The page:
A motion to dismiss pursuant to Rule 12(b)(2) challenges the ability of a court to exercise jurisdiction over a party to the dispute. The term “jurisdiction” refers to the power of a court to act and adjudicate concerning the subject matter in a given case. Noxon Chem. Prods. Co. v. Leckie, 39 F.2d 318 (3d Cir. 1930). Because federal courts, unlike their state counterparts, are courts of limited jurisdiction, it is incumbent upon the plaintiff to demonstrate that jurisdiction is appropriate. Tanzymore v. Bethlehem Steel Corp., 457 F.2d 1320 (3d Cir. 1972). “When a defendant raises the defense of the court's lack of personal jurisdiction, the burden falls upon the plaintiff to come forward with sufficient facts to establish that jurisdiction is proper.” Mellon Bank (East) P.S.F.S. v. Farino, 960 F.2d 1217, 1223 (3d Cir. 1992). “Once the plaintiff has made out a prima facie case in favor of personal jurisdiction, the defendant ‘must present a compelling case that the presence of some other considerations would render jurisdiction unreasonable.' ” Id. (quoting Carteret Sav. Bank v. Shushan, 954 F.2d 141, 150 (3d Cir. 1992)). A plaintiff's prima facie showing of the minimum contacts sufficient to establish personal jurisdiction over a defendant “must be based on affirmative proof beyond the pleadings, such as affidavits, testimony or other competent evidence of specific facts[.]” 4 Charles Alan Wright, Arthur R. Miller, Adam N. Steinman, Federal Practice and Procedure § 1067.6 (4th ed. 2015).

         The district court may hold a “quasi-evidentiary hearing that may consist of oral testimony, stipulations, affidavits, deposition transcripts, authenticated documents, answers to interrogatories, and requests for admissions.” Id. “[T]he court may apply a preponderance-of-evidence standard or a standard intermediate between the preponderance-of-evidence guideline and a prima facie showing.” Id. “If both the plaintiff and the defendant produce supporting evidence and affidavits on the motion, …the plaintiff's prima facie showing will be considered sufficient and the motion to dismiss will be denied, notwithstanding the defendant's presentation of contrary material.” Id. In lieu of an evidentiary hearing, “the court must accept the facts the complaint alleges relating to the jurisdiction issue as true, at least to the extent they are uncontroverted by whatever material the defendant submits in support of its motion to dismiss.” Id.; Miller Yacht Sales, Inc. v. Smith, 384 F.3d 93, 97 (3d Cir. 2004). If there are factual disputes, “the district court must construe all reasonable inferences that can be drawn from the papers in the plaintiff's favor.” Wright, Miller, & Steinman, supra.

         C. Federal Rule of Civil Procedure 12(b)(6)

         A motion to dismiss filed pursuant to Federal Rule of Civil Procedure 12(b)(6) tests the legal sufficiency of the complaint. Kost v. Kozakiewicz, 1 F.3d 176, 183 (3d Cir. 1993). In deciding a motion to dismiss, the court is not opining on whether the plaintiff will be likely to prevail on the merits; rather, when considering a motion to dismiss, the court accepts as true all well-pled factual allegations in the complaint and views them in a light most favorable to the plaintiff. U.S. Express Lines Ltd. v. Higgins, 281 F.3d 383, 388 (3d Cir. 2002). While a complaint does not need detailed factual allegations to survive a Rule 12(b)(6) motion to dismiss, a complaint must provide more than labels and conclusions. Bell Atlantic Corp. v. Twombly, 550 U.S. 544, 555 (2007). A “formulaic recitation of the elements of a cause of action will not do.” Id. (citing Papasan v. Allain, 478 U.S. 265, 286 (1986)). “Factual allegations must be enough to raise a right to relief above the speculative level” and “sufficient to state a claim for relief that is plausible on its face.” Id. “A claim has facial plausibility when the plaintiff pleads factual content that allows the court to draw the reasonable inference that the defendant is liable for the misconduct alleged.” Ashcroft v. Iqbal, 556 U.S. 662, 678 (2009) (citing Twombly, 550 U.S. at 556).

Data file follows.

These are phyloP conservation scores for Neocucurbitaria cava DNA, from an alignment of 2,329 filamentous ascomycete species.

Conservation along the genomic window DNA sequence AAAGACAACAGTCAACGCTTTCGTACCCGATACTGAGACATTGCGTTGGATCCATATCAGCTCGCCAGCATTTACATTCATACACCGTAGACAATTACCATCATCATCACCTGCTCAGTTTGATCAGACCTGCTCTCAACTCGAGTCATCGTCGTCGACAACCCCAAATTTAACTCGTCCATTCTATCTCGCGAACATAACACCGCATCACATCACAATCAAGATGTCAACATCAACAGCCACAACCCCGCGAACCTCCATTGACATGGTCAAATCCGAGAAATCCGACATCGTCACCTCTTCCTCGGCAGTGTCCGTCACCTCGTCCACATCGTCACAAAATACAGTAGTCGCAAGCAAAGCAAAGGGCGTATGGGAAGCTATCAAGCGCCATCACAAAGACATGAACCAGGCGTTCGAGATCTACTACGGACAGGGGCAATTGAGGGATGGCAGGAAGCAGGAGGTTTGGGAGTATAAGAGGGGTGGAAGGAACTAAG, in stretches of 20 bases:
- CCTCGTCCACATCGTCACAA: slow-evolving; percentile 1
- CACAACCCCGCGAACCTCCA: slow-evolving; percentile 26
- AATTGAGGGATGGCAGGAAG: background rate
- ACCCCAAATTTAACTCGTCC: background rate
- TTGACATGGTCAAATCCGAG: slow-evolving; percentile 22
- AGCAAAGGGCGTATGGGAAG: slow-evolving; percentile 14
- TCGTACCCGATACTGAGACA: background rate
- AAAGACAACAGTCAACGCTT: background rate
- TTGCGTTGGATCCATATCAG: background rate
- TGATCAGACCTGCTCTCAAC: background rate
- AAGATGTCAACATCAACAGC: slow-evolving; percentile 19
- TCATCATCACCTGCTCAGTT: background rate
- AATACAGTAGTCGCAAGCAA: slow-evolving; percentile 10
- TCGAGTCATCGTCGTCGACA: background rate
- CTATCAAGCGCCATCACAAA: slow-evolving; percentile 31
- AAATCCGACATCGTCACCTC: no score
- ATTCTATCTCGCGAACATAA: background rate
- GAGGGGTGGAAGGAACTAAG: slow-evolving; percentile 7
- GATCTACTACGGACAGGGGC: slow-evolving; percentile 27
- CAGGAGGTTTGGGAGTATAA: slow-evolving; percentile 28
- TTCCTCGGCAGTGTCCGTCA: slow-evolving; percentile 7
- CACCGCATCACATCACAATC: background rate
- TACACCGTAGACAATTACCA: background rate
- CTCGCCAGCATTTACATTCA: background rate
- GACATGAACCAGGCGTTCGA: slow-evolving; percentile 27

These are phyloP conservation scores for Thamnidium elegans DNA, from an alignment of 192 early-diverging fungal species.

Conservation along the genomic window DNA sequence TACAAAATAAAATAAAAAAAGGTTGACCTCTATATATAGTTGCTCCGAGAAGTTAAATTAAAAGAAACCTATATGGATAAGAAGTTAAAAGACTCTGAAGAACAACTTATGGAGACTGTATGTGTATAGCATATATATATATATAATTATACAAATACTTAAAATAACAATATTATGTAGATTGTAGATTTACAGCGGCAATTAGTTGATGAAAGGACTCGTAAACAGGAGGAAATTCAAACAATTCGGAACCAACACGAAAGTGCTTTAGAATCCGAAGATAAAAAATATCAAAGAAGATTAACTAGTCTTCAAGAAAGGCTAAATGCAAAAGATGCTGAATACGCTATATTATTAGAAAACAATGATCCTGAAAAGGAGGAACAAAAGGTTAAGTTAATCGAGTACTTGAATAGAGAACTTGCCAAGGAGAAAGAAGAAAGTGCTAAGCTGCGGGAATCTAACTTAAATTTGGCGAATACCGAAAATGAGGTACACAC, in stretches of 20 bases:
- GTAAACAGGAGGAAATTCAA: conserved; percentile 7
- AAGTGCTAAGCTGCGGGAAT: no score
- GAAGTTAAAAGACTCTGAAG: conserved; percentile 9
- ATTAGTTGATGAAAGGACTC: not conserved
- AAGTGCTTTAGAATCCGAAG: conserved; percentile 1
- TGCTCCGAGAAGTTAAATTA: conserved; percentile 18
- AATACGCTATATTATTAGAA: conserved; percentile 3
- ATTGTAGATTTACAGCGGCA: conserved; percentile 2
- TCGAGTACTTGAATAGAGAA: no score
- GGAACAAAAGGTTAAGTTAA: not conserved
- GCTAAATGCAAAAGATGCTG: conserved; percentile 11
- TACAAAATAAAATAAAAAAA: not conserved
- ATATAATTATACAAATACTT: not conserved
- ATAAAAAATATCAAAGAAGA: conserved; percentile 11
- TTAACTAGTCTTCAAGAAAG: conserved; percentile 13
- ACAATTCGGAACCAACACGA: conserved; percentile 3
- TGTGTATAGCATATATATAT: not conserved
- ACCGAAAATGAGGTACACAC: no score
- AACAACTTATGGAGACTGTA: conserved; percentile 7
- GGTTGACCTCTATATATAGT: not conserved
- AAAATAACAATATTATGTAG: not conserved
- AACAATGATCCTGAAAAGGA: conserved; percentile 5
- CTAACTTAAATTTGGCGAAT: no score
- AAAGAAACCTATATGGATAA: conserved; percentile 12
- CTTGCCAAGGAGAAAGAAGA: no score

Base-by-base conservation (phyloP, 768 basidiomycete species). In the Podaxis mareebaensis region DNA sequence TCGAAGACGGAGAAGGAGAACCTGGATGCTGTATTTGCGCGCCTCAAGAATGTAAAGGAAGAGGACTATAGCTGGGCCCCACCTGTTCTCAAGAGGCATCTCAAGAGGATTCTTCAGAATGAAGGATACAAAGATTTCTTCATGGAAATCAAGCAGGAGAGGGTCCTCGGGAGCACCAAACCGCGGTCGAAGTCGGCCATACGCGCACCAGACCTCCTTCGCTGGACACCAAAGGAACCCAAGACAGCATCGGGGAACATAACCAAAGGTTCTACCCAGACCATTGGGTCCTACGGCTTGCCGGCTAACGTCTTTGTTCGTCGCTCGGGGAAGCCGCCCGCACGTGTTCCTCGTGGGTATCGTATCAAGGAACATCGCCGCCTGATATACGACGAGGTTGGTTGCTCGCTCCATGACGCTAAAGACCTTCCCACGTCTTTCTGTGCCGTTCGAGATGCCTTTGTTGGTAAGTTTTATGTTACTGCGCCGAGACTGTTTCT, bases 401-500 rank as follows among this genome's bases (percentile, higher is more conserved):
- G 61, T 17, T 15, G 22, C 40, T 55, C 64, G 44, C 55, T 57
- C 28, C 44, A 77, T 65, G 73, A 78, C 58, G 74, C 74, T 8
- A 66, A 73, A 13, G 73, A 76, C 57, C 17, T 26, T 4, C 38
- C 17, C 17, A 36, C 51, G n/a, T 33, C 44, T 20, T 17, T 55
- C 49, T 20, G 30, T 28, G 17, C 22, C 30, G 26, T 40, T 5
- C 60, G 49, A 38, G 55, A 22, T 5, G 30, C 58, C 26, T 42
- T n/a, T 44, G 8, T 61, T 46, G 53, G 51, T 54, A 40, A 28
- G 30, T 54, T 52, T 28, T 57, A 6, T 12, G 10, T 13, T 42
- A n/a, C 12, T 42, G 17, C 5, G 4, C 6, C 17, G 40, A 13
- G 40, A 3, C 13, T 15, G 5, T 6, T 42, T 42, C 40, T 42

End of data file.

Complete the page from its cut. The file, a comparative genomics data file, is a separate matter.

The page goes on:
The plausibility standard is not akin to a “probability requirement, ” but it asks for more than a sheer possibility that a defendant has acted unlawfully.. . . Where a complaint pleads facts that are “merely consistent with” a defendant's liability, it “stops short of the line between possibility and plausibility of ‘entitlement to relief.'”

(Id.) (quoting Twombly, 550 U.S. at 556) (internal citations omitted).

         The Court of Appeals for the Third Circuit has instructed that “a court reviewing the sufficiency of a complaint must take three steps.” Connelly v. Lane Constr., Corp., 809 F.3d 780, 876-87 (3d Cir. 2016). The court of appeals explained:

First, it must “tak[e] note of the elements [the] plaintiff must plead to state a claim.” Iqbal, 556 U.S. at 675. Second, it should identify allegations that, “because they are no more than conclusions, are not entitled to the assumption of truth.” Id. at 679. See also Burtch v. Milberg Factors, Inc., 662 F.3d 212, 224 (3d Cir.2011) (“Mere restatements of the elements of a claim are not entitled to the assumption of truth.” (citation and editorial marks omitted)). Finally, “[w]hen there are well-pleaded factual allegations, [the] court should assume their veracity and then determine whether they plausibly give rise to an entitlement to relief.” Iqbal, 556 U.S. at 679.

Id. “Determining whether a complaint states a plausible claim for relief will . . . be a context-specific task that requires the reviewing court to draw on its judicial experience and common sense.” Iqbal, 556 U.S. at 679 (citing Iqbal v. Hasty, 490 F.3d 143, 157-58 (2d Cir. 2007)).

         VI. Discussion

         A. ...